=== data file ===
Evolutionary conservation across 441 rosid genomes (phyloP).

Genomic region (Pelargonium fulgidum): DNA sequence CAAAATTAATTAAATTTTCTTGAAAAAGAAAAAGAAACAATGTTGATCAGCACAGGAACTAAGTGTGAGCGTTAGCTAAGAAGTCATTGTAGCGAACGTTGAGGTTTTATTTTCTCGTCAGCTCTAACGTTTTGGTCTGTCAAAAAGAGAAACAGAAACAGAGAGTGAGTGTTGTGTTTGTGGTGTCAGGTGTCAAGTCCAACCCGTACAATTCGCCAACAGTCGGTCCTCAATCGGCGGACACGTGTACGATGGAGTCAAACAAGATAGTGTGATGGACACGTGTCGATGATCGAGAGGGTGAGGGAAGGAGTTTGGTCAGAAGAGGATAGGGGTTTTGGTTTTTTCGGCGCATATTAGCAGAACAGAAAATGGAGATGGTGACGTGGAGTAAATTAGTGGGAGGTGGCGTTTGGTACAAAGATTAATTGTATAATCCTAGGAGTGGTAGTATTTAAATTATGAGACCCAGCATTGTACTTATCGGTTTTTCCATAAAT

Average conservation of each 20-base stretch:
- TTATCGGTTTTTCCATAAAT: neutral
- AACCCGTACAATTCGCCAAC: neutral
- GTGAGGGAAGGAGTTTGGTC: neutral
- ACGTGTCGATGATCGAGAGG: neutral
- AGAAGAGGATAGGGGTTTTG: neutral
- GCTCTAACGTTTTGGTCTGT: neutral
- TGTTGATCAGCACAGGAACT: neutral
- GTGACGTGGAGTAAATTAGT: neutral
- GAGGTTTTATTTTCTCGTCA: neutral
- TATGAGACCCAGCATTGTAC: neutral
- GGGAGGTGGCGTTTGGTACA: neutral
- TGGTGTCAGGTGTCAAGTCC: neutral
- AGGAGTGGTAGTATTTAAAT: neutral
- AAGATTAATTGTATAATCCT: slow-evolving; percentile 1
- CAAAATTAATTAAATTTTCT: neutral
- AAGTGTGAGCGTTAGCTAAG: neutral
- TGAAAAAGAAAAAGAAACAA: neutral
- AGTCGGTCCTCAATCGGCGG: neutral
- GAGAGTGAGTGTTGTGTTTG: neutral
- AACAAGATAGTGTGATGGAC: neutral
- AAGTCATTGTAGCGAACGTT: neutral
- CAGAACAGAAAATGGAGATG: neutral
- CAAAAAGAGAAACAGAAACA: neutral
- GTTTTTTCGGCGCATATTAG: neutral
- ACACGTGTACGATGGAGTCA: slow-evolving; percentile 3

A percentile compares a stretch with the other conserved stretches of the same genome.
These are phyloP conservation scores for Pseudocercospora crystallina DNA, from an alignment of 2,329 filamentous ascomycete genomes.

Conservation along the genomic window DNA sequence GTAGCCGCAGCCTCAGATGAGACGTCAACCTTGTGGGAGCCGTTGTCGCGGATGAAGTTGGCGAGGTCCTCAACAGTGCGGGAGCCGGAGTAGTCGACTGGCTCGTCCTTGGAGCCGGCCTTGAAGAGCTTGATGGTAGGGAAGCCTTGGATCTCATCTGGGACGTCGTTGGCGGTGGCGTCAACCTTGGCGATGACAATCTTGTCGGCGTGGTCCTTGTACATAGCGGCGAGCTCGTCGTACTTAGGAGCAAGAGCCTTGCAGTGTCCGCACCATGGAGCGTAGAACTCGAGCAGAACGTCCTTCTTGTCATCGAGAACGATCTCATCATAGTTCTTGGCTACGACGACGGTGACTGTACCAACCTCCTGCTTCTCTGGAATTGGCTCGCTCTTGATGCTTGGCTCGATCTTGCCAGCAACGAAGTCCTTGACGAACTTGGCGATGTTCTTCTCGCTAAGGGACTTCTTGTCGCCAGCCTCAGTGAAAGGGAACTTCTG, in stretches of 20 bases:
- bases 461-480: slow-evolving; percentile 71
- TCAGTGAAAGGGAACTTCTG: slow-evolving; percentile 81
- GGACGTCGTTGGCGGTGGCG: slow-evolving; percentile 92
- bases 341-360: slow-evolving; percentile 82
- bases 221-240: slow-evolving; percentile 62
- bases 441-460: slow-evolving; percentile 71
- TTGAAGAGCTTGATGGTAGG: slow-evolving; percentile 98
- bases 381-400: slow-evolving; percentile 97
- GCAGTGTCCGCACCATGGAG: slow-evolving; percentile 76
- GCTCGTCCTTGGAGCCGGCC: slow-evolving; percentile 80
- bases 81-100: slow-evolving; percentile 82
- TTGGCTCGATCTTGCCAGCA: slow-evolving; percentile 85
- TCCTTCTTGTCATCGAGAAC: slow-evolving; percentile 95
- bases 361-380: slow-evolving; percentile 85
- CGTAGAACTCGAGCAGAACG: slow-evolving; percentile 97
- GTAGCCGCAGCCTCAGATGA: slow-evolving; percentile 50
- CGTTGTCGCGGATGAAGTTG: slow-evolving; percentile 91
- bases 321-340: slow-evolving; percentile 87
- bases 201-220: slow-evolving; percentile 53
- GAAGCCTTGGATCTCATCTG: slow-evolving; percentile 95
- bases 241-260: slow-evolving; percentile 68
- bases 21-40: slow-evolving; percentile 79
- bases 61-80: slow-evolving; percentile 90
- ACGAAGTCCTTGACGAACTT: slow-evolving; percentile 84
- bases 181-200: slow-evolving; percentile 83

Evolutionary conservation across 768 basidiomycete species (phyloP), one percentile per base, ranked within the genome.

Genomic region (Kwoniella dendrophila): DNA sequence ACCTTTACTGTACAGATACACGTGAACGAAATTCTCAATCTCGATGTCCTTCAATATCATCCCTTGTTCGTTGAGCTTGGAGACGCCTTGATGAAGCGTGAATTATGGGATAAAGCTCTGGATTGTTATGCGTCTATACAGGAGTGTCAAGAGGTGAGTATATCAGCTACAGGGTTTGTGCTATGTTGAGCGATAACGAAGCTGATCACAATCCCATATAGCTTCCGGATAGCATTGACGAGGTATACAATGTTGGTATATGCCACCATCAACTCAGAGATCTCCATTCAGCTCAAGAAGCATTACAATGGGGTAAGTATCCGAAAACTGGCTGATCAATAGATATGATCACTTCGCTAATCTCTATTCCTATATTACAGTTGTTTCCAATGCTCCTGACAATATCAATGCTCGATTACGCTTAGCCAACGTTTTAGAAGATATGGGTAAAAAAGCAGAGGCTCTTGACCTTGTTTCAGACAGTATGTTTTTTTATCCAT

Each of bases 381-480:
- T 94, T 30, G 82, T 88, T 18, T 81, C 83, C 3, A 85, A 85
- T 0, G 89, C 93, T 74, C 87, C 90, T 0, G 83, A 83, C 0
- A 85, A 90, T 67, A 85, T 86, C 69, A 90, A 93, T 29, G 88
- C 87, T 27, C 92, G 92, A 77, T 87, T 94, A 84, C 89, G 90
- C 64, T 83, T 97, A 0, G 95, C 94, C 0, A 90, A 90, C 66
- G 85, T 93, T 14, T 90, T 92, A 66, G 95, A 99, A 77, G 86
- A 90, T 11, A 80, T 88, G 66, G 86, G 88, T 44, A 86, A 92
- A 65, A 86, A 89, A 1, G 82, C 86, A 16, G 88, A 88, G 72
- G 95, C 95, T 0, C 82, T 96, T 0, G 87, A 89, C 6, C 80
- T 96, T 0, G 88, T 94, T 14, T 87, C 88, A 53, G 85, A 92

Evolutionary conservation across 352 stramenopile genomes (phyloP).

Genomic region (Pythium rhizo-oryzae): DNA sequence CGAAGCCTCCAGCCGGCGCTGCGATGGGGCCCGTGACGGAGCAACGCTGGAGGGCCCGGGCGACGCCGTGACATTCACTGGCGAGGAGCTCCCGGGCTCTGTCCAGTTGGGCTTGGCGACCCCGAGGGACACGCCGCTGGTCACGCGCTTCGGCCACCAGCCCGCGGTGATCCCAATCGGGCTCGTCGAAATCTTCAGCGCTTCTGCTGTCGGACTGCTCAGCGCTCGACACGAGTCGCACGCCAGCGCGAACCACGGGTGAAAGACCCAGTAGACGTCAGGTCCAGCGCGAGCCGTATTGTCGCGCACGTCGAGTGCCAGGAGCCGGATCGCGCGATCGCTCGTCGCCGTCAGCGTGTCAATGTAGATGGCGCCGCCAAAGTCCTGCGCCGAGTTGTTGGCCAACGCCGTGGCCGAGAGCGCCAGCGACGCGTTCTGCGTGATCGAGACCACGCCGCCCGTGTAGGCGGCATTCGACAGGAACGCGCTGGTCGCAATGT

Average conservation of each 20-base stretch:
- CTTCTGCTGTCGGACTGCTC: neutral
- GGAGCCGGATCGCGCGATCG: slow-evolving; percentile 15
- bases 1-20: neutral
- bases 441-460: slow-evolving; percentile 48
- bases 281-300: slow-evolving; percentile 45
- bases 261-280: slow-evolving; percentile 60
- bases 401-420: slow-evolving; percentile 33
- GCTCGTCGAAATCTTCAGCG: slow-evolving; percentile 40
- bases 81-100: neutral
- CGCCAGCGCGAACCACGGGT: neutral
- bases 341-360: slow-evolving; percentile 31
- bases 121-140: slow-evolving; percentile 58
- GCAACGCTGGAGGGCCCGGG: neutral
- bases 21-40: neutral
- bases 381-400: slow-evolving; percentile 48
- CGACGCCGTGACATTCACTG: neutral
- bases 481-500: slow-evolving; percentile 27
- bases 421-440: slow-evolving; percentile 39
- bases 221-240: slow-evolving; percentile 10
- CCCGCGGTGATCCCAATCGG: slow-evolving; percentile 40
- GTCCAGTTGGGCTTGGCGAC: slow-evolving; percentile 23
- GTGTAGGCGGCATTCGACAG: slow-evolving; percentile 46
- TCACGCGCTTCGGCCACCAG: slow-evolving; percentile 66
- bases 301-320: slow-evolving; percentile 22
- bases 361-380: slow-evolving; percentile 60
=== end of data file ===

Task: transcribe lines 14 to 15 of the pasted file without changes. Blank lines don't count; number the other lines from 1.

- GGGAGGTGGCGTTTGGTACA: neutral
- TGGTGTCAGGTGTCAAGTCC: neutral